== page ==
Second, partially as a result of the first error, I suspect I'm verging on overtraining. As Arnold says on page 191, "The worst mistake the average aspiring bodybuilder makes is attempting to do too much." On page 192 he adds,

"Training too much is as bad––if not worse––than not training enough. Somehow you will have to trust your body to tell you when you are overtraining. It lets you know through excessive aches and sprains. However, with the kind of program I've given you here I don't think it's possible to overtrain––and you shouldn't misread simple soreness."

Points well taken. Having done sports for most of my life, I am not squeamish about soreness––indeed, I relish it as a sign of growth––but, to paraphrase Arnold, I have an intuition lately that my body is "telling me" to change my routine a bit. Patience. Humility. Confidence.

What, then, is Arnold's 3-day routine? He explains on page 180, "These exercises are to be done three times a week, with one day between workouts for mending and setting. … In the beginning you will be training your whole body in one day. This should be followed by a rest day because it takes forty-eight hours for the muscles to recuperate…." Specifically, Arnold promotes ten exercises for each workout, done in three "pyramiding" sets, unless otherwise specified in the directions:

1. Bench Press 5X8,8,6,6,6 [i.e., 5 sets of 8, 8, 6, 6, and 6 reps]

2. Wide-grip Pullups 3X10

3. Military Press 3X10,8,6

4. Barbell Curl 3X10,8,6

5. French Press 3X10,8,6

6. Squat 3X10,8,6

7. Leg Curl 3X10,8,6

8. Standing Calf Raises 5X15

9. Situps 3X50

10. Wrist Curl 3Xfailure

(I am of a mind to add a bent-over barbell row, since I want to work my back more, so maybe I'll replace the wrist curl with a barbell row and do wrist curls on my off-days.)

As Arnold explains,

"There are no alternatives to these exercises. … If you try to get away from them the size of the muscle will go down. … Basic exercises work directly on the muscle. You fall into a groove and don't even have to think about anything except the pump and the form of the exercise. With the complicated exercises, you have to concentrate all your thought on the exercise and not the muscle. I think the reason some bodybuilders use delicate exercises, which I call chicken exercises, is that they don't feel confident with the basic movements or with themselves. … [Y]ou can't use as much as weight when you make the exercise difficult, so it takes away from the meaning of heavy training" (p. 180).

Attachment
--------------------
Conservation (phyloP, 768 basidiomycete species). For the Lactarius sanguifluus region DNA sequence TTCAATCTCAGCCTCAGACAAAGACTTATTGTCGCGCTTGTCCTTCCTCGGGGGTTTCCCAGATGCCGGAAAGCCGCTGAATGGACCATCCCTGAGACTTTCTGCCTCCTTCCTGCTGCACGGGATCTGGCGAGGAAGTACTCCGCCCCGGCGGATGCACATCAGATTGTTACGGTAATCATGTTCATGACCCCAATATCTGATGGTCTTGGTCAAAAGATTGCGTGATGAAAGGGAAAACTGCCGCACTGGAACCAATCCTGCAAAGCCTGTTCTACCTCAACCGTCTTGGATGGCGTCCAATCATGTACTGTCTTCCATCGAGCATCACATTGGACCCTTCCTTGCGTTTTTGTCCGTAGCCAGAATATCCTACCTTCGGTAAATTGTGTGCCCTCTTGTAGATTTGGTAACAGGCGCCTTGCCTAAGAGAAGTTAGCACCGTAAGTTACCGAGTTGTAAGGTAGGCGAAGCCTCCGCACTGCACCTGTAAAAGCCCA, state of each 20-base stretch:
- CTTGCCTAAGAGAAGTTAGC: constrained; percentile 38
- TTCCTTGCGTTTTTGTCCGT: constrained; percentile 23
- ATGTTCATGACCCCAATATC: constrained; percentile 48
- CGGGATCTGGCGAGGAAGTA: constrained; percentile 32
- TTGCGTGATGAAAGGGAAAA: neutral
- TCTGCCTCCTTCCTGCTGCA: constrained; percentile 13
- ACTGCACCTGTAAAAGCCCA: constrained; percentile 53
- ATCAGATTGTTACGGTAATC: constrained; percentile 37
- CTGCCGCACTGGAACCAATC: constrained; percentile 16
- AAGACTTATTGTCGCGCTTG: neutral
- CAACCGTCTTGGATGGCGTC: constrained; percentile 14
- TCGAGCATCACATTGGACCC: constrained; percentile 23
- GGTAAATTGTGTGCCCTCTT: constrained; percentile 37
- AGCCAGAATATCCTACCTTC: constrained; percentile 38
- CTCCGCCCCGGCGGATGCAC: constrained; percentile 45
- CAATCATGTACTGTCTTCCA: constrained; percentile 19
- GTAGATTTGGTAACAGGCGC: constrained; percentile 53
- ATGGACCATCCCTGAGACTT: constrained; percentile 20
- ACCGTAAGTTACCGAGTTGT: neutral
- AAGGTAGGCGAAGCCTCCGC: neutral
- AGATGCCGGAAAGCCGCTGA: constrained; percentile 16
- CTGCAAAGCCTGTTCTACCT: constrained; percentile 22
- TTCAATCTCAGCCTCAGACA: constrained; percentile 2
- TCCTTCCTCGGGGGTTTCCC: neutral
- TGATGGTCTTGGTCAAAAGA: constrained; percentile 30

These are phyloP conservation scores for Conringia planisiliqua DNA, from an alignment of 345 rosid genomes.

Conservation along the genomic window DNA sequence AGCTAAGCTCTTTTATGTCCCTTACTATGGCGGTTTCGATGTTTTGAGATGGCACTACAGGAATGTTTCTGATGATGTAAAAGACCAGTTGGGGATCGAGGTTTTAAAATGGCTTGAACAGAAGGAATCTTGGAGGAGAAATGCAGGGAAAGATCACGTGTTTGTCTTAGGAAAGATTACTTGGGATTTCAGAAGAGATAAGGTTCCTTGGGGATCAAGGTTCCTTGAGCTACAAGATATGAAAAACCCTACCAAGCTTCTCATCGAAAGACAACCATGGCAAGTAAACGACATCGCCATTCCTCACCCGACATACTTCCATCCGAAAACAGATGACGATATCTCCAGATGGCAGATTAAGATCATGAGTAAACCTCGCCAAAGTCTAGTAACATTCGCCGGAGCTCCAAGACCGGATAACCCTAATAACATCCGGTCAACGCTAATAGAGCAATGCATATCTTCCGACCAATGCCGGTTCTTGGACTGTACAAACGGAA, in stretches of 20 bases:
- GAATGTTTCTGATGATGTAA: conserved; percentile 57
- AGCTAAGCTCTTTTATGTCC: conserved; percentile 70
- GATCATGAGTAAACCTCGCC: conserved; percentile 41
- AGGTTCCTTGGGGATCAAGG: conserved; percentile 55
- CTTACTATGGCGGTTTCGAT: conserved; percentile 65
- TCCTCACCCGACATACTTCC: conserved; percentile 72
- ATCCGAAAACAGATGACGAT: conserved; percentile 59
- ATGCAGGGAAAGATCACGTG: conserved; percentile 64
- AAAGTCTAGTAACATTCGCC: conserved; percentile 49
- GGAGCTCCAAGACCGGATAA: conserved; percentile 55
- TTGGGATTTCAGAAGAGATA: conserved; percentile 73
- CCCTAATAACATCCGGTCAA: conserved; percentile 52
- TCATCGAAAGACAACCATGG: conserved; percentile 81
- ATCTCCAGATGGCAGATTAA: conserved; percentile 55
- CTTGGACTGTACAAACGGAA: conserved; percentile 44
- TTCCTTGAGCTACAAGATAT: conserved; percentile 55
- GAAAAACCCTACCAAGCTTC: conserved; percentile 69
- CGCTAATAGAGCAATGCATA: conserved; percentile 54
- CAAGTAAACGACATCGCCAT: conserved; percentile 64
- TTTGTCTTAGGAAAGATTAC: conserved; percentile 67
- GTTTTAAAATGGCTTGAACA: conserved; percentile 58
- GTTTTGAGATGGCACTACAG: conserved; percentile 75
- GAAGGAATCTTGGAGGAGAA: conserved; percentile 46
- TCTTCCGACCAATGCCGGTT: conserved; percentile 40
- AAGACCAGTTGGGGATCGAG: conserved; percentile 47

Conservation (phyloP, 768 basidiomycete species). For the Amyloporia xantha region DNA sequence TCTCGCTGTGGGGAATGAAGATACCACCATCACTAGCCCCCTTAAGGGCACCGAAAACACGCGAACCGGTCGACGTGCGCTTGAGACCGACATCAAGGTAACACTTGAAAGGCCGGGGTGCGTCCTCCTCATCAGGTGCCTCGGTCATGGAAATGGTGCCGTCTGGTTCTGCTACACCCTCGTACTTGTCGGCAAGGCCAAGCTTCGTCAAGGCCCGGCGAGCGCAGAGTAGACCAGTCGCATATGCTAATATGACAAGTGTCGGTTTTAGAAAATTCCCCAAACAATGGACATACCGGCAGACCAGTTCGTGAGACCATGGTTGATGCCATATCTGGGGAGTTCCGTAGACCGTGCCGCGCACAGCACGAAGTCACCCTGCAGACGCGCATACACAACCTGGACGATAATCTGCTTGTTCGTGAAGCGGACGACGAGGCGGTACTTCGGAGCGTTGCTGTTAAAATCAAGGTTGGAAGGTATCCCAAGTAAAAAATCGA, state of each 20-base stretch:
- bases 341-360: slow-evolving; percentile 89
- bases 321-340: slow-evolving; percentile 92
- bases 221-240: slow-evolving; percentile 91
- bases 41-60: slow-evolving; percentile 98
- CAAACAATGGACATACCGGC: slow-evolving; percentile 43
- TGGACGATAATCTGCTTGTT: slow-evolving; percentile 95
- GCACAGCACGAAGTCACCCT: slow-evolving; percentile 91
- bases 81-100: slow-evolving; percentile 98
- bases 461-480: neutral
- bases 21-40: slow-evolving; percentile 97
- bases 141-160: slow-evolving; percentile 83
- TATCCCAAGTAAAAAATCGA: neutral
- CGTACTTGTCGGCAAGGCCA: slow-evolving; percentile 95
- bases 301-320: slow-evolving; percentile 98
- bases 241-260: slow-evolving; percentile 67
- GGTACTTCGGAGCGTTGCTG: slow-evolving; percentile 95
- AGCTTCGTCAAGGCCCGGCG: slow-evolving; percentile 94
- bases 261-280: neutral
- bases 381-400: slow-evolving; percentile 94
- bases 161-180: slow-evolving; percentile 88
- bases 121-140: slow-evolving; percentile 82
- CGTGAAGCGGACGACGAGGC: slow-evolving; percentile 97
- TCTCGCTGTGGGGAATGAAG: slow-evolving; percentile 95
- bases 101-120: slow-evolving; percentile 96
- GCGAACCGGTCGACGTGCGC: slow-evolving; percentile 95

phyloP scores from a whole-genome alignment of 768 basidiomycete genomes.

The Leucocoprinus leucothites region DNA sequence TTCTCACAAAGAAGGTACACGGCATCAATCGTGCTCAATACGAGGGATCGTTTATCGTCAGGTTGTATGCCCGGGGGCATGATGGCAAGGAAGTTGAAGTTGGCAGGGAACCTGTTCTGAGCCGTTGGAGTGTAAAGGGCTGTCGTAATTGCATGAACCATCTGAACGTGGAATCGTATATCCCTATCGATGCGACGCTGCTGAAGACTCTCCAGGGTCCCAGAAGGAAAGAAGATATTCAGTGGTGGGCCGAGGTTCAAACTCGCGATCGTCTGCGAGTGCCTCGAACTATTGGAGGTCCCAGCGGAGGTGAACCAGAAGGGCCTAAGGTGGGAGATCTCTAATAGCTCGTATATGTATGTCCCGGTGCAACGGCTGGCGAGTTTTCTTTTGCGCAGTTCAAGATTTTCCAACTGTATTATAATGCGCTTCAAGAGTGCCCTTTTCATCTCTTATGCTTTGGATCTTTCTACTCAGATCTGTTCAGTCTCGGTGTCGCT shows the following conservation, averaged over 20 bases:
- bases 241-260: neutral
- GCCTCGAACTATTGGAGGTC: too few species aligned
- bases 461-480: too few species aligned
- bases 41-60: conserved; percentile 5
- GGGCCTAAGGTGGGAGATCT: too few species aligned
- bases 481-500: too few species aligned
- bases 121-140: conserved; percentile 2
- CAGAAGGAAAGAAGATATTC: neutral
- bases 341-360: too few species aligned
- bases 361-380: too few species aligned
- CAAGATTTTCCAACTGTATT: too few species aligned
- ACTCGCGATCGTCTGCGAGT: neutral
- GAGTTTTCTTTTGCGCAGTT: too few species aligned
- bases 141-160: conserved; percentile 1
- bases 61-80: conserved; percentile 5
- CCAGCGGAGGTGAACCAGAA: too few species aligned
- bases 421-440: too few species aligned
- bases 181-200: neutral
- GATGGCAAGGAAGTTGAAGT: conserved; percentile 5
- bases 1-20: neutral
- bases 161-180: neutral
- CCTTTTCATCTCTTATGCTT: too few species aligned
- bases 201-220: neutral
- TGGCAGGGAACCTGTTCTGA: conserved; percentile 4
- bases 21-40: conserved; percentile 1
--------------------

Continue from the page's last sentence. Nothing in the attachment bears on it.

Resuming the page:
On page 192 he notes that how long you stay with this routine depends on your goals. "If you are training just to get in shape, you can stay with this program for six months. If you want to get into competitive bodybuilding, you will take less time… and may very likely move on to the next [4-day] program in three months." I am somewhere between "just for fitness" and "for competition," but either way I need to get the cart behind the horse and dig into the discipline of a beginner's foundation-laying.

So, I'll do A3 and A4 this weekend, take next week "off" to swim, jump rope, and stretch, and then begin "the Ur-Workout" the following week. The trick will be spacing it out over six days when my teaching schedule is fulltime again, but I'll cross that bridge when I get there. Arnold has long been a personal inspiration to me, and countless others, whether for fitness or for comedic relief, so can I really go wrong by sticking to his foundation training? I say not! Stay tuned.